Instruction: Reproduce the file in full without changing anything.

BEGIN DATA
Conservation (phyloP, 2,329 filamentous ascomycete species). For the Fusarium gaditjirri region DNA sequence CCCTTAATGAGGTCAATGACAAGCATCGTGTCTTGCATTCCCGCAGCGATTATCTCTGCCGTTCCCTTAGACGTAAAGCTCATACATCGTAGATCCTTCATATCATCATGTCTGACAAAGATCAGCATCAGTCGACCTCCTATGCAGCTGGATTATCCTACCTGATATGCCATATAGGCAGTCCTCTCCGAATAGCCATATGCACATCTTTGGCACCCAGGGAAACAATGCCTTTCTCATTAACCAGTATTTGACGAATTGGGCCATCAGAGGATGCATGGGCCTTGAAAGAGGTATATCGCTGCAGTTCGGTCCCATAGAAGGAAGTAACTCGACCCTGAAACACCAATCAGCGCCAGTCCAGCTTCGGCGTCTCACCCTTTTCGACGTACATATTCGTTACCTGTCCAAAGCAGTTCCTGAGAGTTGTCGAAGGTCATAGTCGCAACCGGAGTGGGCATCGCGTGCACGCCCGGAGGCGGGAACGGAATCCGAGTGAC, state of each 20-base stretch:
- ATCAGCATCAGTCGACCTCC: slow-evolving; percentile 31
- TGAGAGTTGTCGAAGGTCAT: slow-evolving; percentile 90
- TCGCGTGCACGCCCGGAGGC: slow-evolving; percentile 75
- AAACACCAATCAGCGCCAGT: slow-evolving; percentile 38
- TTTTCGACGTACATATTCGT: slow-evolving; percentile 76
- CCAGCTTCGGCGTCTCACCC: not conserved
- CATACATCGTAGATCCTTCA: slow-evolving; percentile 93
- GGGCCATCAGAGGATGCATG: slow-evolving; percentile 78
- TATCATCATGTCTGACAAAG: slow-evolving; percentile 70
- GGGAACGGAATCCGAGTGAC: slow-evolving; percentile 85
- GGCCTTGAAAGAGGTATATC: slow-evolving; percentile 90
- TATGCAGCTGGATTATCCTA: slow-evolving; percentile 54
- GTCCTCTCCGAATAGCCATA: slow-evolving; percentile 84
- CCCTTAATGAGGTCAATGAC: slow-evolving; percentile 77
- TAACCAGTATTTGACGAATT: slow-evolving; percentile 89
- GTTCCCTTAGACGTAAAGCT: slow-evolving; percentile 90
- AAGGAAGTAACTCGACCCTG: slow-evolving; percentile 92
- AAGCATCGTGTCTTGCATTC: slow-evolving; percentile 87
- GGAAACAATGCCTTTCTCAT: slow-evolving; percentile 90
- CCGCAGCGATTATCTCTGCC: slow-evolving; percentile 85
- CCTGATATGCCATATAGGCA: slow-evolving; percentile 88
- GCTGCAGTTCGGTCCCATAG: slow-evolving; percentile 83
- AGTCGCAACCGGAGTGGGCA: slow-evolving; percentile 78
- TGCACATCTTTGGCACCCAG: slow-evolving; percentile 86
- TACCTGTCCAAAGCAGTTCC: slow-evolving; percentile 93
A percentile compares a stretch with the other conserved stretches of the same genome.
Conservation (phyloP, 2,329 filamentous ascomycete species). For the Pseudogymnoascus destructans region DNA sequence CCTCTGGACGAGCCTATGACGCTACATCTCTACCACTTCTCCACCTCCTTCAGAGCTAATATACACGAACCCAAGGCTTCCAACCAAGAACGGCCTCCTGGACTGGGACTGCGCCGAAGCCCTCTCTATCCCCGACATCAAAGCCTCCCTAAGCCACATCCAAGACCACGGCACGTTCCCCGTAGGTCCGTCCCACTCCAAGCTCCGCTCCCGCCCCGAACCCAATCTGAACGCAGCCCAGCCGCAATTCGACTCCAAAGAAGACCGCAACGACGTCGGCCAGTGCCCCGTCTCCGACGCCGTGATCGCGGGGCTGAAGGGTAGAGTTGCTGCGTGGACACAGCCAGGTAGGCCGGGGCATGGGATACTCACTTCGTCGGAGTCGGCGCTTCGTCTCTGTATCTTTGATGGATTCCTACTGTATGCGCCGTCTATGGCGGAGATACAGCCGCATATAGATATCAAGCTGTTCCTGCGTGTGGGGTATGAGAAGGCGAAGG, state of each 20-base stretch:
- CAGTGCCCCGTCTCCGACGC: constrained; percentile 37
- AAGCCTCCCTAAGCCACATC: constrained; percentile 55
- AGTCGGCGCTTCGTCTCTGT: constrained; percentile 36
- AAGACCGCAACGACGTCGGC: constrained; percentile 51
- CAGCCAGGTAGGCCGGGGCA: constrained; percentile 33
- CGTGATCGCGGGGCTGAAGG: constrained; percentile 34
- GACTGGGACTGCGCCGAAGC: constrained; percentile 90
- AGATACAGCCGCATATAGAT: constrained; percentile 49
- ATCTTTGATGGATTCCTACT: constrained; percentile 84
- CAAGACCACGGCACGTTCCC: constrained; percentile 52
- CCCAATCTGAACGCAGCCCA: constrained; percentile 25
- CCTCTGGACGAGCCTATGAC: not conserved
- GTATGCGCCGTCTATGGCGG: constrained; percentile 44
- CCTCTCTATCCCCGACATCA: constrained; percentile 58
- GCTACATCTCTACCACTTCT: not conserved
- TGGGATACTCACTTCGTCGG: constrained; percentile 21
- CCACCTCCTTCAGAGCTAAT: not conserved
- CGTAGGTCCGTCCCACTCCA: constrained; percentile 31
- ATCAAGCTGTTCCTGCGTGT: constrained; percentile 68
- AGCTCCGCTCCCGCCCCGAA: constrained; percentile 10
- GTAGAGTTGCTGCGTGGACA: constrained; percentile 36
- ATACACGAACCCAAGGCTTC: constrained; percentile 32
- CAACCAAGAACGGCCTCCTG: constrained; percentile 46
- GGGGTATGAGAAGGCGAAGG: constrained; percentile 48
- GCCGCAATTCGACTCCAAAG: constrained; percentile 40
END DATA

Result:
Conservation (phyloP, 2,329 filamentous ascomycete species). For the Fusarium gaditjirri region DNA sequence CCCTTAATGAGGTCAATGACAAGCATCGTGTCTTGCATTCCCGCAGCGATTATCTCTGCCGTTCCCTTAGACGTAAAGCTCATACATCGTAGATCCTTCATATCATCATGTCTGACAAAGATCAGCATCAGTCGACCTCCTATGCAGCTGGATTATCCTACCTGATATGCCATATAGGCAGTCCTCTCCGAATAGCCATATGCACATCTTTGGCACCCAGGGAAACAATGCCTTTCTCATTAACCAGTATTTGACGAATTGGGCCATCAGAGGATGCATGGGCCTTGAAAGAGGTATATCGCTGCAGTTCGGTCCCATAGAAGGAAGTAACTCGACCCTGAAACACCAATCAGCGCCAGTCCAGCTTCGGCGTCTCACCCTTTTCGACGTACATATTCGTTACCTGTCCAAAGCAGTTCCTGAGAGTTGTCGAAGGTCATAGTCGCAACCGGAGTGGGCATCGCGTGCACGCCCGGAGGCGGGAACGGAATCCGAGTGAC, state of each 20-base stretch:
- ATCAGCATCAGTCGACCTCC: slow-evolving; percentile 31
- TGAGAGTTGTCGAAGGTCAT: slow-evolving; percentile 90
- TCGCGTGCACGCCCGGAGGC: slow-evolving; percentile 75
- AAACACCAATCAGCGCCAGT: slow-evolving; percentile 38
- TTTTCGACGTACATATTCGT: slow-evolving; percentile 76
- CCAGCTTCGGCGTCTCACCC: not conserved
- CATACATCGTAGATCCTTCA: slow-evolving; percentile 93
- GGGCCATCAGAGGATGCATG: slow-evolving; percentile 78
- TATCATCATGTCTGACAAAG: slow-evolving; percentile 70
- GGGAACGGAATCCGAGTGAC: slow-evolving; percentile 85
- GGCCTTGAAAGAGGTATATC: slow-evolving; percentile 90
- TATGCAGCTGGATTATCCTA: slow-evolving; percentile 54
- GTCCTCTCCGAATAGCCATA: slow-evolving; percentile 84
- CCCTTAATGAGGTCAATGAC: slow-evolving; percentile 77
- TAACCAGTATTTGACGAATT: slow-evolving; percentile 89
- GTTCCCTTAGACGTAAAGCT: slow-evolving; percentile 90
- AAGGAAGTAACTCGACCCTG: slow-evolving; percentile 92
- AAGCATCGTGTCTTGCATTC: slow-evolving; percentile 87
- GGAAACAATGCCTTTCTCAT: slow-evolving; percentile 90
- CCGCAGCGATTATCTCTGCC: slow-evolving; percentile 85
- CCTGATATGCCATATAGGCA: slow-evolving; percentile 88
- GCTGCAGTTCGGTCCCATAG: slow-evolving; percentile 83
- AGTCGCAACCGGAGTGGGCA: slow-evolving; percentile 78
- TGCACATCTTTGGCACCCAG: slow-evolving; percentile 86
- TACCTGTCCAAAGCAGTTCC: slow-evolving; percentile 93
A percentile compares a stretch with the other conserved stretches of the same genome.
Conservation (phyloP, 2,329 filamentous ascomycete species). For the Pseudogymnoascus destructans region DNA sequence CCTCTGGACGAGCCTATGACGCTACATCTCTACCACTTCTCCACCTCCTTCAGAGCTAATATACACGAACCCAAGGCTTCCAACCAAGAACGGCCTCCTGGACTGGGACTGCGCCGAAGCCCTCTCTATCCCCGACATCAAAGCCTCCCTAAGCCACATCCAAGACCACGGCACGTTCCCCGTAGGTCCGTCCCACTCCAAGCTCCGCTCCCGCCCCGAACCCAATCTGAACGCAGCCCAGCCGCAATTCGACTCCAAAGAAGACCGCAACGACGTCGGCCAGTGCCCCGTCTCCGACGCCGTGATCGCGGGGCTGAAGGGTAGAGTTGCTGCGTGGACACAGCCAGGTAGGCCGGGGCATGGGATACTCACTTCGTCGGAGTCGGCGCTTCGTCTCTGTATCTTTGATGGATTCCTACTGTATGCGCCGTCTATGGCGGAGATACAGCCGCATATAGATATCAAGCTGTTCCTGCGTGTGGGGTATGAGAAGGCGAAGG, state of each 20-base stretch:
- CAGTGCCCCGTCTCCGACGC: constrained; percentile 37
- AAGCCTCCCTAAGCCACATC: constrained; percentile 55
- AGTCGGCGCTTCGTCTCTGT: constrained; percentile 36
- AAGACCGCAACGACGTCGGC: constrained; percentile 51
- CAGCCAGGTAGGCCGGGGCA: constrained; percentile 33
- CGTGATCGCGGGGCTGAAGG: constrained; percentile 34
- GACTGGGACTGCGCCGAAGC: constrained; percentile 90
- AGATACAGCCGCATATAGAT: constrained; percentile 49
- ATCTTTGATGGATTCCTACT: constrained; percentile 84
- CAAGACCACGGCACGTTCCC: constrained; percentile 52
- CCCAATCTGAACGCAGCCCA: constrained; percentile 25
- CCTCTGGACGAGCCTATGAC: not conserved
- GTATGCGCCGTCTATGGCGG: constrained; percentile 44
- CCTCTCTATCCCCGACATCA: constrained; percentile 58
- GCTACATCTCTACCACTTCT: not conserved
- TGGGATACTCACTTCGTCGG: constrained; percentile 21
- CCACCTCCTTCAGAGCTAAT: not conserved
- CGTAGGTCCGTCCCACTCCA: constrained; percentile 31
- ATCAAGCTGTTCCTGCGTGT: constrained; percentile 68
- AGCTCCGCTCCCGCCCCGAA: constrained; percentile 10
- GTAGAGTTGCTGCGTGGACA: constrained; percentile 36
- ATACACGAACCCAAGGCTTC: constrained; percentile 32
- CAACCAAGAACGGCCTCCTG: constrained; percentile 46
- GGGGTATGAGAAGGCGAAGG: constrained; percentile 48
- GCCGCAATTCGACTCCAAAG: constrained; percentile 40